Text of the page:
With her comic Ernie Pook’s Comeek, Barry was able to reach out to a new comics reader who was looking for more complex and challenging works than those that were being written for the everyday newspaper. Running for two decades and syndicated across North America in various alternative weeklies, in juxtaposition to the underground comics which remained fairly isolated to a particular community and its creators, Barry’s work and voice reached all sorts of people and places while allowing her the ability to freely express herself in a new and growing form.
As her popularity grew and the alternative weekly scene and comics changed, Barry would further grow with it, becoming not only a comics creator, but an illustrator, writer, playwright, and teacher. Using the comics form, she experimented with collage and illustration as a means to get her voice and story across. If that meant adapting her illustrated novel The Good Times are Killing Me into an off-Broadway play, so be it. It was the drive to express herself and her creativity that allowed Barry’s works to permeate a variety of audiences and ultimately act as inspiration for other contemporary comics creators.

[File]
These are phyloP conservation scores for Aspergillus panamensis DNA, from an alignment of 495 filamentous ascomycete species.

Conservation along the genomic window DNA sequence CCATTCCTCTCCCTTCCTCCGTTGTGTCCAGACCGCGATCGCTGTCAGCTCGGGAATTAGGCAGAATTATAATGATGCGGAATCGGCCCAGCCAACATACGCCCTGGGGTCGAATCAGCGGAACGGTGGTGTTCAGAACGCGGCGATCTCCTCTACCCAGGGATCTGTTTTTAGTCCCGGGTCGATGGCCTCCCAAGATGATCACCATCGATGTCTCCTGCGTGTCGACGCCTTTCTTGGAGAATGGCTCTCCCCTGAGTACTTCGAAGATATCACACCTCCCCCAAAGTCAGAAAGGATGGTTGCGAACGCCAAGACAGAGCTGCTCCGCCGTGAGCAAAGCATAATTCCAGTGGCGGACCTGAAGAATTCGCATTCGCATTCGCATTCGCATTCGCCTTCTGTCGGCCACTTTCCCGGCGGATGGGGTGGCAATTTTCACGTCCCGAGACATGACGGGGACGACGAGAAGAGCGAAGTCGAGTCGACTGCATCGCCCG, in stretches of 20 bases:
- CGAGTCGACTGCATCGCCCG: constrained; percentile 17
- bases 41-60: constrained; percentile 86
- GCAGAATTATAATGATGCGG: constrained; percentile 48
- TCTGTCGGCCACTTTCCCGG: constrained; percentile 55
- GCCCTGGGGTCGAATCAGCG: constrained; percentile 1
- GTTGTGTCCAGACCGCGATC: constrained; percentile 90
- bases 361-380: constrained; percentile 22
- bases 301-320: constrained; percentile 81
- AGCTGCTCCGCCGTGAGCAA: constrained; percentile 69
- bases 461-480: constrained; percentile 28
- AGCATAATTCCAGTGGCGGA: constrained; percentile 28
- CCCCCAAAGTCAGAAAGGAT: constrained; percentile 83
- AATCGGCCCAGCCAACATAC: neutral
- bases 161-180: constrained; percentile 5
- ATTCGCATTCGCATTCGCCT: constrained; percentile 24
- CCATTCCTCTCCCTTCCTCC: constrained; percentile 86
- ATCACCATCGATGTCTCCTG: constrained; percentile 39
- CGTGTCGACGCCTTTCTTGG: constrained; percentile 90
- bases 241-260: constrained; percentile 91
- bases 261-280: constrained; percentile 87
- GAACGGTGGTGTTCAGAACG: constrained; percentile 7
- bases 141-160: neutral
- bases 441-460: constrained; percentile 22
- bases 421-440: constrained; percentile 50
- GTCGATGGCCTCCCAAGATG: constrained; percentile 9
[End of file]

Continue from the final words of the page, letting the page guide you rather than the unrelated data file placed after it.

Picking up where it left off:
In 2009 Barry won the prestigious Eisner Award and R.R. Donnelly Award for her graphic novel What It Is. A memoir, a graphic novel, a piece of literature, and an instructional workbook for a new generation of creators to find and express themselves through the comics medium, What It Is represents explicitly who Barry is in the motley world of comics today—a creator, an educator, and an inspiration for an industry in motion and change.
—Contributing Editor Caitlin McCabe
Julie Doucet grew up in Montreal, where she attended an all-girls Catholic high school and later obtained a degree in printing arts from Université du Québec à Montréal. In the late 1980s she began working with experimental comics, including her fanzine Dirty Plotte which was originally self-published but was picked up by Drawn & Quarterly in 1991. That series, says D+Q on its Julie Doucet page, “changed the landscape of alternative cartooning, offering a frank, funny, and sometimes shocking melange of dreams, diaries, and stories.”
The 1990s were literally dynamic years for Doucet, as she moved from Montreal to New York to Seattle to Berlin and finally back to Montreal in 1998. Her time in New York, she says drily on her website, “didn’t go too well” and was chronicled in My New York Diary in 1999. During those years Drawn & Quarterly also published two collections of her strips which had originally appeared in alt-weeklies and other periodicals. After returning to her hometown, she ended Dirty Plotte and started a new strip about life in Montreal called The Madame Paul Affair, which was published in collective form in 2000.